St. John's Day June 24  St. John the Baptist. Also called Midsummer Day (because it falls in the middle of the whole warm season, even though it is actually the beginning of "official" summer.)
Michaelmas September 29  St. Michael the Archangel. Celebrations in the North often include horses: racing, selling, stealing, etc. And something to do with carrots.
Christmas Day December 25  The Birth of Christ. A solemn holy day, slightly less important than Easter.

In The Country  ...

You many pay for some services in kind instead of money: such as an amount of firewood, use the land, or a number of fish from your stream by the quarter or by the year.

Some of your tenants may pay part of their rents in kind: calves, honey, milk, wool, etc.

The Lady of the house, even a noble lady, may do or at least oversee many homely things herself, such as the brewing of ale or mead. Even noble ladies take a responsibility for making shirts for the gentlemen of the house.

If you live mostly in the country, you are likely to be very proud of your ale, or how pure your milk is, or what excellent honey your bees produce.

Bees love gossip. It is considered lucky for your estate and family to tell the bees every bit of news. If you don't, they may leave and take their good luck with them!

Good English Ale

Hops and heresy, bays and beer
All came to England in one year.

                 — old rhyme

Ale is made from barley, but it can be flavored with just about anything, including pepper, ivy, rosemary, bilberries, and lupines, among many other things. When it's flavored with hops, it becomes beer.

Andrew Boorde (c. 1452) tells us that "Ale is made of malt and water, and they the which do put any other thing to ale … except yeast, barm, and God's good doth sophisticate their ale…" He does not mean "sophisticate" as a good thing.

Hops were added to ale in England for the first time in the early 16th century, to keep it from going off.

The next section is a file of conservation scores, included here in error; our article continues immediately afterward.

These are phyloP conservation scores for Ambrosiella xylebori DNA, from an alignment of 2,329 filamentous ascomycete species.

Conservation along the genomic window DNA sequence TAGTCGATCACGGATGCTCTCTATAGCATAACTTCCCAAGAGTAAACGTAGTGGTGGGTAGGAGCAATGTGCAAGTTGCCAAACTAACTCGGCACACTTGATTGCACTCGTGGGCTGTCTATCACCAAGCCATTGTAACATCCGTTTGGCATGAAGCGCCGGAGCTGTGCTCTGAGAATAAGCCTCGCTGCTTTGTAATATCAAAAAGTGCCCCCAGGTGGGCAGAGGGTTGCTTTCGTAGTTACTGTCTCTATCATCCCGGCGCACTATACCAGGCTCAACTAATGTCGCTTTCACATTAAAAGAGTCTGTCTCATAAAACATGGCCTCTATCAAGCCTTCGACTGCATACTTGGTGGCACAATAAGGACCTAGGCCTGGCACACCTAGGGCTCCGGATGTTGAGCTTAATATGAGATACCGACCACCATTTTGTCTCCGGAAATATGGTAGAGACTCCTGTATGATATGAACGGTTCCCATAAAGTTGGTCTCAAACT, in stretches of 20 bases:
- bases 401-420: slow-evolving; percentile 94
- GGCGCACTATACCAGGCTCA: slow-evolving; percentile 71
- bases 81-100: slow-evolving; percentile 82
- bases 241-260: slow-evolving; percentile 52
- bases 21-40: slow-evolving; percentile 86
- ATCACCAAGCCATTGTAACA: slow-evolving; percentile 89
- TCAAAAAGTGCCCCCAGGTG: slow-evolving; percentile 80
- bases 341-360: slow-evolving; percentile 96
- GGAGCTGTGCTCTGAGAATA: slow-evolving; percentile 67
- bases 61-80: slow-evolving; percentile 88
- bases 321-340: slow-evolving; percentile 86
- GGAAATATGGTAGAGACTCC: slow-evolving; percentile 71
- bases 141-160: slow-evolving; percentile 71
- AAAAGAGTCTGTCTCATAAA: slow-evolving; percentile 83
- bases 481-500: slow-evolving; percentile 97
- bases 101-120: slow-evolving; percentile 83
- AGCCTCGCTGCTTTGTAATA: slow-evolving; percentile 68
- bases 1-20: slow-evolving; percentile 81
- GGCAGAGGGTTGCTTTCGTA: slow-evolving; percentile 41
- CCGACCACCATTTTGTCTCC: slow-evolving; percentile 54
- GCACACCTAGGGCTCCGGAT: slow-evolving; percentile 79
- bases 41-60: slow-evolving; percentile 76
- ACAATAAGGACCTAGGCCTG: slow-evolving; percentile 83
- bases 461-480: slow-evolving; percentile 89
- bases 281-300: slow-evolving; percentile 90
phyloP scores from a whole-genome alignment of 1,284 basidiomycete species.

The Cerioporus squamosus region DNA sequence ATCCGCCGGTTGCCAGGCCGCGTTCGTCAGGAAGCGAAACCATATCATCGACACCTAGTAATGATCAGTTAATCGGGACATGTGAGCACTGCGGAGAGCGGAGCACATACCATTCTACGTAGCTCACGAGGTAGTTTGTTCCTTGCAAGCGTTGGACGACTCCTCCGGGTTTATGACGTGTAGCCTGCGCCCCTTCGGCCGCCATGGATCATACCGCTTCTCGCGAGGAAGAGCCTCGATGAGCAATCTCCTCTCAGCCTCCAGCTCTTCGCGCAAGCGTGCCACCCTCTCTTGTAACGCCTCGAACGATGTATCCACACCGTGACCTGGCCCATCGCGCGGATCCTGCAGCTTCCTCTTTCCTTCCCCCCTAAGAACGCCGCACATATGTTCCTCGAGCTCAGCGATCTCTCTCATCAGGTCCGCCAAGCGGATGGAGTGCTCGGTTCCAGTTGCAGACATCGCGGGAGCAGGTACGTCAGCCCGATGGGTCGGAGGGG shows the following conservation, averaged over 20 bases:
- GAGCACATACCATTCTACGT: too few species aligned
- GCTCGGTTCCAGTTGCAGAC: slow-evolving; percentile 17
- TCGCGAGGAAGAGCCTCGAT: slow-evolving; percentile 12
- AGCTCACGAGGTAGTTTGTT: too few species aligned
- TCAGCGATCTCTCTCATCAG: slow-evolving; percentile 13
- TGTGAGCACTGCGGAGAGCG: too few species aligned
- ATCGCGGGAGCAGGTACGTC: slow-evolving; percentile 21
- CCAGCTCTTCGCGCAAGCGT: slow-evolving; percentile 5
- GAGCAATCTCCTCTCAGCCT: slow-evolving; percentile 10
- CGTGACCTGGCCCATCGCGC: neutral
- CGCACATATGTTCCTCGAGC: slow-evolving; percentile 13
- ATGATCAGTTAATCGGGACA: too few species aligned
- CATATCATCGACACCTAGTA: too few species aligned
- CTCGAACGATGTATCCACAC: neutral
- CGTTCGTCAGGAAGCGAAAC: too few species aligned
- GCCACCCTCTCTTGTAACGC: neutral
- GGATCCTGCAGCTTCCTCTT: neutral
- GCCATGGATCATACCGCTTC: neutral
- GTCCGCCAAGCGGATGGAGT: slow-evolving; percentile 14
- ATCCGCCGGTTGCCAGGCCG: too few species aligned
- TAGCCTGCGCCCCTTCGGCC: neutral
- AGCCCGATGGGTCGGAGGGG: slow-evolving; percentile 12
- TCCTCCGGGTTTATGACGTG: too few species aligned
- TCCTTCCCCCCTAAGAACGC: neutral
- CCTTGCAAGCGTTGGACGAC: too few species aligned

Caxton tells us that "beer was made in England by beer brewers who were Flemings and Dutchmen." By now, we've pretty much stopped whinging that it "tastes foreign" and that it isn't "good English ale".

Neither drink is any more than slightly carbonated so no frothy head to blow off, no bubbles to speak of.

Ale is the sweeter drink, but when it goes off it becomes syrupy and nasty. Hops make it bitter but also make it last longer in the barrel.

At market fairs, the ale-conner is an officer appointed by the steward of the Fair (and in larger towns by the leet court), to review the wholesomeness of bread, ale, and beer offered for sale, and ensure that it is sold at a fair price.

Beer's natural effects often lead to colorful names. The last two of these surely refer to the aftermath of too much time at the ale house.

  • Huffcap
  • The mad dog
  • Merry-go-down
  • Angel's food
  • Dragon's milk
  • Go-by-the-wall
  • Stride wide

Beer drunk too soon is sour. Sour beer that has also suffered from the vagaries of weather, heat, and time is just vile. On Progress one year, the local brew was so awful that the King refused to drink it, and sent back to London for his own brewmaster. 

In gentlemen's homes, brewing is usually done in March; thus references to March beer. The best beer is about a year old, and has had time to mellow.

Most other people are content to make beer once a month on brewing day. This small beer has less alcohol, but the hoppy bitterness is reduced enough to be a pleasant drink. 

Now bring us in good ale, good ale, and bring us in good ale. 
For our blessed Lady's sake, bring us in good ale.

                   — 15th century carol

Brewing is traditionally women's work. In a great house, the stillroom maid and sometimes the lady of the house take responsibility for providing beer for the household.

A housewife brews once a month for her own household's use. Her costs come to about 20 shillings for 3 hogsheads yield. If she does this for a living, as many widows do, she is an alewife.

The fermenting liquor is stirred with a besom (bundled broom). When it is hung out to dry over a door or window, it shows the neighborhood that the new batch is ready. The "bush" in pub names like "The Bull and Bush" refers to this broom.

Other uses: Hops give a good yellow dye, and the young tops can be cooked with butter and eaten.